In 2014, the Aucklander spoke honestly about his motivations for moving to Connacht; outlining that he felt an All Black cap was beyond him and, while Samoa was always going to be an option, biding his time for three years and playing for his adopted country was a more lucrative option.

Both players moved for the money, one is being punished and the other rewarded.

Schmidt is known for his ruthlessness, but given he has also jettisoned Andrew Trimble and Tommy Bowe for the upcoming November internationals and has doubts over the fitness of Rob Kearney, the decision to cut Zebo seems unnecessarily cold.

After all, he remains a Munster player for the remainder of this season and has so much to offer.

But, the World Cup in 2019 is clearly the pre-eminent factor in all of Schmidt's decisions and Zebo's impending move to Racing 92 removes him from the equation.

The coach is also sending a message to the other players whose contracts expire at the end of this season.

Since he took over, the New Zealander has only picked one overseas-based player for his squad. When Johnny Sexton announced he was leaving, Schmidt was still the Leinster coach and when he took over the Ireland job the gap between the Parisian-based out-half and his rival No 10s was vast.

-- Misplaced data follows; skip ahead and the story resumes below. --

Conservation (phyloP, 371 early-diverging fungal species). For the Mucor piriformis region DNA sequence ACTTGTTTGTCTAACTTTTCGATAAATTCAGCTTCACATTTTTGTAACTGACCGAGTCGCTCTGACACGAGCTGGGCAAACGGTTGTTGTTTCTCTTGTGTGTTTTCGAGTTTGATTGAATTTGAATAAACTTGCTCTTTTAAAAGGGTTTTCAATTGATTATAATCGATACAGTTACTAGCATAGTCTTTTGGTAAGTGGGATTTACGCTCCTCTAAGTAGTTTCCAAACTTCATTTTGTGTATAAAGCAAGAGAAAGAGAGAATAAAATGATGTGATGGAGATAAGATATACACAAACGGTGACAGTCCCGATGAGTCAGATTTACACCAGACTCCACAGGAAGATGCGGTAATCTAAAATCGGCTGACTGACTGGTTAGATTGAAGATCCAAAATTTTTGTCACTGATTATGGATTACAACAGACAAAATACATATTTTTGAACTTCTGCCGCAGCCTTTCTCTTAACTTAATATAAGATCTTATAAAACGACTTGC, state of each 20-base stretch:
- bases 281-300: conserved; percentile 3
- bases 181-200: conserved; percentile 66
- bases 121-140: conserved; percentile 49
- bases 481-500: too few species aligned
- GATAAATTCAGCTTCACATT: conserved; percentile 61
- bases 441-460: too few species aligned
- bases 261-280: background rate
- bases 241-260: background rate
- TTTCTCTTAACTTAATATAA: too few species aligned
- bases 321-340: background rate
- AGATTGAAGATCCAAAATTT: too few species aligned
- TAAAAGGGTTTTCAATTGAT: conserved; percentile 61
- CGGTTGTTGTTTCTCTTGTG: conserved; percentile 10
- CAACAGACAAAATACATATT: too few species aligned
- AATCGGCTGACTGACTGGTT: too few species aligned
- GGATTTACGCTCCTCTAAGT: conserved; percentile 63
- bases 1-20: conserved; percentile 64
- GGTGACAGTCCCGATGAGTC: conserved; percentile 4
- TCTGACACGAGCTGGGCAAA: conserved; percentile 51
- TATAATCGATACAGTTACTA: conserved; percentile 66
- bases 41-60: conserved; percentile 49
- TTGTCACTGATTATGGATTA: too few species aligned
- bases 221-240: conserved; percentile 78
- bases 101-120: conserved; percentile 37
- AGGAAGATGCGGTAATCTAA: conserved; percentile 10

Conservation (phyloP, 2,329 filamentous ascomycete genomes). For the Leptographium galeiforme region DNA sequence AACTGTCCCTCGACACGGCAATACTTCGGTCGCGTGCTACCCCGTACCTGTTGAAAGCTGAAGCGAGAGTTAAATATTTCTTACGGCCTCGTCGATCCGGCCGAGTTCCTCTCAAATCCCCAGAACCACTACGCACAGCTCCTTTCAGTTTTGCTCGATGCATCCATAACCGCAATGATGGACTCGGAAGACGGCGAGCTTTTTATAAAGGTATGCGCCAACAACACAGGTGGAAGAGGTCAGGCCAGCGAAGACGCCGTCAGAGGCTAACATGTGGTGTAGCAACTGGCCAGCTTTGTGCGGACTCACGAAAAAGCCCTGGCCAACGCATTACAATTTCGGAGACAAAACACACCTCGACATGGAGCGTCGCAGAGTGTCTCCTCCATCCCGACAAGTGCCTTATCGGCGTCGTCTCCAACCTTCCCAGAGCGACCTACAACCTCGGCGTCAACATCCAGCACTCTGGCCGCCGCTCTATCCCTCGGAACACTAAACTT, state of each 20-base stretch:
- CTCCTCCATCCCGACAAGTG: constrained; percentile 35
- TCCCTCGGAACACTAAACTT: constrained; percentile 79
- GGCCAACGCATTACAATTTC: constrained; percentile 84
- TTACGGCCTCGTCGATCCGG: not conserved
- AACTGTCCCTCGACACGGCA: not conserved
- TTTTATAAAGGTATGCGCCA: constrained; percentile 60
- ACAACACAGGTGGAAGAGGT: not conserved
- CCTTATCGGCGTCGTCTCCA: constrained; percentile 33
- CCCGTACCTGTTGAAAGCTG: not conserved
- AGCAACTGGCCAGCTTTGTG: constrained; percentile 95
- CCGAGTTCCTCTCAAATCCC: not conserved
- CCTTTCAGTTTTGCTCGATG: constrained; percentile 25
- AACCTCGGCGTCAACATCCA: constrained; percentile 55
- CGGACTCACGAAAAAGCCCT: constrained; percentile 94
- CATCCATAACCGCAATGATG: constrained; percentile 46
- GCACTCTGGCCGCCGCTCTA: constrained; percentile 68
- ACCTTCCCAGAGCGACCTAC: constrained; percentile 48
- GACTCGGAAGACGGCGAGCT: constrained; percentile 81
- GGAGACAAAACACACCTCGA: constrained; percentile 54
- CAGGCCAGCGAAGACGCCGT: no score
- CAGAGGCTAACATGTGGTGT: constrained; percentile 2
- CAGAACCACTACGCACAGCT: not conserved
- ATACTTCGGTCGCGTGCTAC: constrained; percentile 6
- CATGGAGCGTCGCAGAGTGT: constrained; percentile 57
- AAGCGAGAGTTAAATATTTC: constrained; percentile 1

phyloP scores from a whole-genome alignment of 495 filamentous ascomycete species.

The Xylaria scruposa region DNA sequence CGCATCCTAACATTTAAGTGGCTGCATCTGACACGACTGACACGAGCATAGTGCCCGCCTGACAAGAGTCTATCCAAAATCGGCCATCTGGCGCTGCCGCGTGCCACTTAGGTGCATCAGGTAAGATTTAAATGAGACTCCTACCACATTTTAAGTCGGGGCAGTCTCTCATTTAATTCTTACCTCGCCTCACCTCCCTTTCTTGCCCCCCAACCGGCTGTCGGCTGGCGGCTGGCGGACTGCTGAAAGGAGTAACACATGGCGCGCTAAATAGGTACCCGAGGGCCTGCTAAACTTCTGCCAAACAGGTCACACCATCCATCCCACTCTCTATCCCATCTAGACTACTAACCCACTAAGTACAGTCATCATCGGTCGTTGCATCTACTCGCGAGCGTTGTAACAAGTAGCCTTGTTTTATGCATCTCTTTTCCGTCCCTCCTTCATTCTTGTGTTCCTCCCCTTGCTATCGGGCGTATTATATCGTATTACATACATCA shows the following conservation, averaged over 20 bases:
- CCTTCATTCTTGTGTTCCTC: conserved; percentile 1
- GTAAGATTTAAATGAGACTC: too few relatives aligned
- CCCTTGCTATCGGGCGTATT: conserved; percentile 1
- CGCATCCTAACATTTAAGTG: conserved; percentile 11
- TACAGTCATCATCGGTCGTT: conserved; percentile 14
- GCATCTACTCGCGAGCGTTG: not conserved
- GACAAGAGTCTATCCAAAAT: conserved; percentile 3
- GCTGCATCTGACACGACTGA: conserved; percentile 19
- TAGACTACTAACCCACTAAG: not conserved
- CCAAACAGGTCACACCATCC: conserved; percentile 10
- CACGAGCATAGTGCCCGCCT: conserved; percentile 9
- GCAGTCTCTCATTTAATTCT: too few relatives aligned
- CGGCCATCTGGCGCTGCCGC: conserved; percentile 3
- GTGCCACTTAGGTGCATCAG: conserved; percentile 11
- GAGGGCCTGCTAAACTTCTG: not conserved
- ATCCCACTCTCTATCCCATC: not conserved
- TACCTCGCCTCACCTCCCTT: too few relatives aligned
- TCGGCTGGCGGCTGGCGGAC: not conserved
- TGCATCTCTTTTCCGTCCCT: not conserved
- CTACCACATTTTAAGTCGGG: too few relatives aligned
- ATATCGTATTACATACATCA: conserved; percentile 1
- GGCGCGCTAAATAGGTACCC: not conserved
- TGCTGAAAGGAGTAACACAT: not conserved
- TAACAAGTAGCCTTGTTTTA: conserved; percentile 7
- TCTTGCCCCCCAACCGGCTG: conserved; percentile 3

Retaining the best Irish players is the IRFU's priority.

Between Sexton's return and the departure of Donnacha Ryan and now Zebo, the carrot of a union contract, the player welfare scheme and international caps appeared to be successful in keeping the best players at home.

Sure, Marty Moore and Ian Madigan were being overlooked but Ireland were surviving without them and they were hardly tearing up trees as it was.

Those two players, prominent members of the squads that won the 2014 and 2015 Six Nations, watched on from abroad as more and more overseas signings won caps for their adopted nations.

Presuming he will make his debut next month, Aki will become the eighth so-called 'Special Project' player to play for Ireland since Richardt Strauss faced the Springboks in 2012.